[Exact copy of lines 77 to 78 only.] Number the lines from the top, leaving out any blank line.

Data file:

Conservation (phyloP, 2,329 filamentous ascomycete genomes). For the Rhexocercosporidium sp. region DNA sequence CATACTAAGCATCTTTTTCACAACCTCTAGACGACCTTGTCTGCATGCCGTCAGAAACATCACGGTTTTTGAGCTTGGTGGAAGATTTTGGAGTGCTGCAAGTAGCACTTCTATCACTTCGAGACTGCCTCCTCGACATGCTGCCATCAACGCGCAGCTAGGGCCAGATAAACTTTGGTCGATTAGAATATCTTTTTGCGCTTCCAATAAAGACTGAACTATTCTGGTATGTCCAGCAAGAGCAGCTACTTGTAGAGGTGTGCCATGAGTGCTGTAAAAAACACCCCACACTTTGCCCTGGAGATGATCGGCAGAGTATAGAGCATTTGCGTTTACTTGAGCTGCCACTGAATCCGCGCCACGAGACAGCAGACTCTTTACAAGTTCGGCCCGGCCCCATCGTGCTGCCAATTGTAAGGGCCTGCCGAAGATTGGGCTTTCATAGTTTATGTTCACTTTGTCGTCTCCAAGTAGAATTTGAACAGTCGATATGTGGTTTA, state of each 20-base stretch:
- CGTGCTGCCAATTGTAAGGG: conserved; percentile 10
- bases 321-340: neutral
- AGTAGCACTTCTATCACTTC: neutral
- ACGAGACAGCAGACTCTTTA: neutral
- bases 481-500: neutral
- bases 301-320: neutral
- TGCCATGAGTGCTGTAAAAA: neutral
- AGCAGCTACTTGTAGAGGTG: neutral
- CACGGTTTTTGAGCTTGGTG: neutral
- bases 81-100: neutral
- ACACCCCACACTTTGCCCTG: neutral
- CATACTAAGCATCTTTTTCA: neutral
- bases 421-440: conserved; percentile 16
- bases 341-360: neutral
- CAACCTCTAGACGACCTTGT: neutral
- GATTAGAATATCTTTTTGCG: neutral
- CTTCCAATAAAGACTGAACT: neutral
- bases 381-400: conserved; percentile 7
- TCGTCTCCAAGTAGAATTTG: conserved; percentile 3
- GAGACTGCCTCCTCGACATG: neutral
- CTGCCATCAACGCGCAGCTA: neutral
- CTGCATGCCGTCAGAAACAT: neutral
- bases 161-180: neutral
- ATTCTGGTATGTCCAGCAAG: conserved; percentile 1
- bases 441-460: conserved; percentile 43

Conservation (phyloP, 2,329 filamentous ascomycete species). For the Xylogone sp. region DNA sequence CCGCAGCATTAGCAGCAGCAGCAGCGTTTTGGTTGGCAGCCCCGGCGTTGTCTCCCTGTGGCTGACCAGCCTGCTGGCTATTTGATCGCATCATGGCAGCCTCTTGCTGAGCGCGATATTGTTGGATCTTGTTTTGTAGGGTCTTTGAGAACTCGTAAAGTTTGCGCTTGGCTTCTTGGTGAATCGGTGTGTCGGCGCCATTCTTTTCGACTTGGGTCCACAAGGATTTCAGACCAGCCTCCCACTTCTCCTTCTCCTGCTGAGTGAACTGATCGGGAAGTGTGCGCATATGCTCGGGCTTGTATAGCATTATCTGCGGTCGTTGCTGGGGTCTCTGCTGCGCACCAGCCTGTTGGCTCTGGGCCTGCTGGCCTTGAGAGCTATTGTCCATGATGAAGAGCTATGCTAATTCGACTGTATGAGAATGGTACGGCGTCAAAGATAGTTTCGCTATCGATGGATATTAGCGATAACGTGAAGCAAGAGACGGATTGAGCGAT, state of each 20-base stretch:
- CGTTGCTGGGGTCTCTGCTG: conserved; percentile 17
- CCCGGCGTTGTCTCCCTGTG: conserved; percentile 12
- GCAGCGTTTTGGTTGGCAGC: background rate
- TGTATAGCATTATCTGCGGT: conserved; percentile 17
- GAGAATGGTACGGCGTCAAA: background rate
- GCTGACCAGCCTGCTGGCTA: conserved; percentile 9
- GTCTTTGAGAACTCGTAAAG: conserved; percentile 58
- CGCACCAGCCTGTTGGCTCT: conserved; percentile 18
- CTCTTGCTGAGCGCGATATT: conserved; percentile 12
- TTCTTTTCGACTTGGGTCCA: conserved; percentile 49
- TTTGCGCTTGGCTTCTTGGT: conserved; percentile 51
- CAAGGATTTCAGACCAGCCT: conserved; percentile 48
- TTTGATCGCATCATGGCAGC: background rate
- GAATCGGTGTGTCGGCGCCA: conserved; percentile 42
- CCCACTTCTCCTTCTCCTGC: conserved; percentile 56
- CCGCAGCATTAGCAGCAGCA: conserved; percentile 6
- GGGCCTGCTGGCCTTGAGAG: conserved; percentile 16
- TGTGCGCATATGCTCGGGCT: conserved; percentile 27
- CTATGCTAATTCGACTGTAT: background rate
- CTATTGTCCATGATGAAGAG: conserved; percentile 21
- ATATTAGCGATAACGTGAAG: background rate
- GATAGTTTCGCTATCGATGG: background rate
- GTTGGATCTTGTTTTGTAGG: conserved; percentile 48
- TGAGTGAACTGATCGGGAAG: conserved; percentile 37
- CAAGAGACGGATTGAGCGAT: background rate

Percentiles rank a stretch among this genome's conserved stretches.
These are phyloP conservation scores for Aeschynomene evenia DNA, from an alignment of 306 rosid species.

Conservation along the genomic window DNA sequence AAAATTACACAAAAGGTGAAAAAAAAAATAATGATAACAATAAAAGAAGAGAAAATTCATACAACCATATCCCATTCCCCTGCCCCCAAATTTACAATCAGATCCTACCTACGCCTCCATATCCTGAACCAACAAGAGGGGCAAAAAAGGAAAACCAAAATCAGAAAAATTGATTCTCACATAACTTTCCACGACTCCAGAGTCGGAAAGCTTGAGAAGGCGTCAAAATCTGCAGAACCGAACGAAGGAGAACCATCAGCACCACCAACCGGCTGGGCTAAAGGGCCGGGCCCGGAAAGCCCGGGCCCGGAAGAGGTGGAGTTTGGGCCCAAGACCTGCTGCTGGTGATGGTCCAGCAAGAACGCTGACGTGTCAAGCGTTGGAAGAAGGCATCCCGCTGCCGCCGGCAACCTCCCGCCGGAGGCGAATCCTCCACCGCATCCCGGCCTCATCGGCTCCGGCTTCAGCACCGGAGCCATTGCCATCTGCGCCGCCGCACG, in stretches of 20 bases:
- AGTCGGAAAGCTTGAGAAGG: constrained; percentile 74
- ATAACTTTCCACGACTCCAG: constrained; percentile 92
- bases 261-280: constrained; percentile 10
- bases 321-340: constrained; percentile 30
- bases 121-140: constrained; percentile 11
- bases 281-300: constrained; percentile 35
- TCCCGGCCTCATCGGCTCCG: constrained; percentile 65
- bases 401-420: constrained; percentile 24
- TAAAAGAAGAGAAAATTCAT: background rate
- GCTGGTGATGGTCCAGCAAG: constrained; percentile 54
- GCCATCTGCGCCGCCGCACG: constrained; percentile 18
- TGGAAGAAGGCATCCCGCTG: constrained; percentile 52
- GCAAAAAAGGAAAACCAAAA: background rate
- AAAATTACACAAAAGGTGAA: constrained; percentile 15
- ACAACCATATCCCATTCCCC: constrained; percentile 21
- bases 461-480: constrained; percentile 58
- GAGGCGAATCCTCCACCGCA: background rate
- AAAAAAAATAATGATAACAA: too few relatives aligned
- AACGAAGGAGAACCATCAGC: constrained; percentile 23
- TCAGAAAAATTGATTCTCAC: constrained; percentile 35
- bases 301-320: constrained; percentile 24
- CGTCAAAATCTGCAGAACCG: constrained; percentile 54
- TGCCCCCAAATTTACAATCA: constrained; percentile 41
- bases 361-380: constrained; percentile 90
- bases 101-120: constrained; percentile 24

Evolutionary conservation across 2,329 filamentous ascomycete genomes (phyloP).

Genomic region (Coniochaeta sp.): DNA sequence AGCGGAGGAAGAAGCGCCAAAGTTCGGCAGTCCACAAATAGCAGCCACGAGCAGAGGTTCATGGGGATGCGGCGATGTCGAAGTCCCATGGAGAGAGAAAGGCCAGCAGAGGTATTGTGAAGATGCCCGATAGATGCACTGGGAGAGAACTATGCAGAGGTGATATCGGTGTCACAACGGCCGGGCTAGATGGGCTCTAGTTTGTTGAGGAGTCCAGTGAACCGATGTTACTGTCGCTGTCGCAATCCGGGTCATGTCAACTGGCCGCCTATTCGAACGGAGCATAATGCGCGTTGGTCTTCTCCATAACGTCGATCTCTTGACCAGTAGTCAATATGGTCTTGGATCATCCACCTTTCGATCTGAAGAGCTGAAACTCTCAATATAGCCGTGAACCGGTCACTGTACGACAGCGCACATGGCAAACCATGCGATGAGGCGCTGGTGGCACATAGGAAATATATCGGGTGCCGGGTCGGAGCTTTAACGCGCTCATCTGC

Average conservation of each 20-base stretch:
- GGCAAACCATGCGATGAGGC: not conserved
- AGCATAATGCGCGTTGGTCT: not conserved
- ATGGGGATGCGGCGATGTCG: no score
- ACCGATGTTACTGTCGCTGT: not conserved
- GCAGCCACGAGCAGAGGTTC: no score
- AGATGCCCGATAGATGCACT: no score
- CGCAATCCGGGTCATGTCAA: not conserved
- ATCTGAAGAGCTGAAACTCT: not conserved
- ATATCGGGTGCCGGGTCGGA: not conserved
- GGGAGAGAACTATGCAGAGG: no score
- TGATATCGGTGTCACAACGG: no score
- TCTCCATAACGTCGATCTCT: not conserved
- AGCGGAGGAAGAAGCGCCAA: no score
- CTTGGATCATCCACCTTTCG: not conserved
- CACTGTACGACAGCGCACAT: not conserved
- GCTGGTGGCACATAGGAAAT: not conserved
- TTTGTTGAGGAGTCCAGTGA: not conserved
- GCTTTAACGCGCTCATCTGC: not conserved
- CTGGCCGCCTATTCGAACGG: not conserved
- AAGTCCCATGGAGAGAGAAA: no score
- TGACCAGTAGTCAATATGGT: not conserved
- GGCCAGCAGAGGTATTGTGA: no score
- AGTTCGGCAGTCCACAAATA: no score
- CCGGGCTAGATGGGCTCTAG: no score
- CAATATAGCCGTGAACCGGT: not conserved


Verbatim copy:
- CGTCAAAATCTGCAGAACCG: constrained; percentile 54
- TGCCCCCAAATTTACAATCA: constrained; percentile 41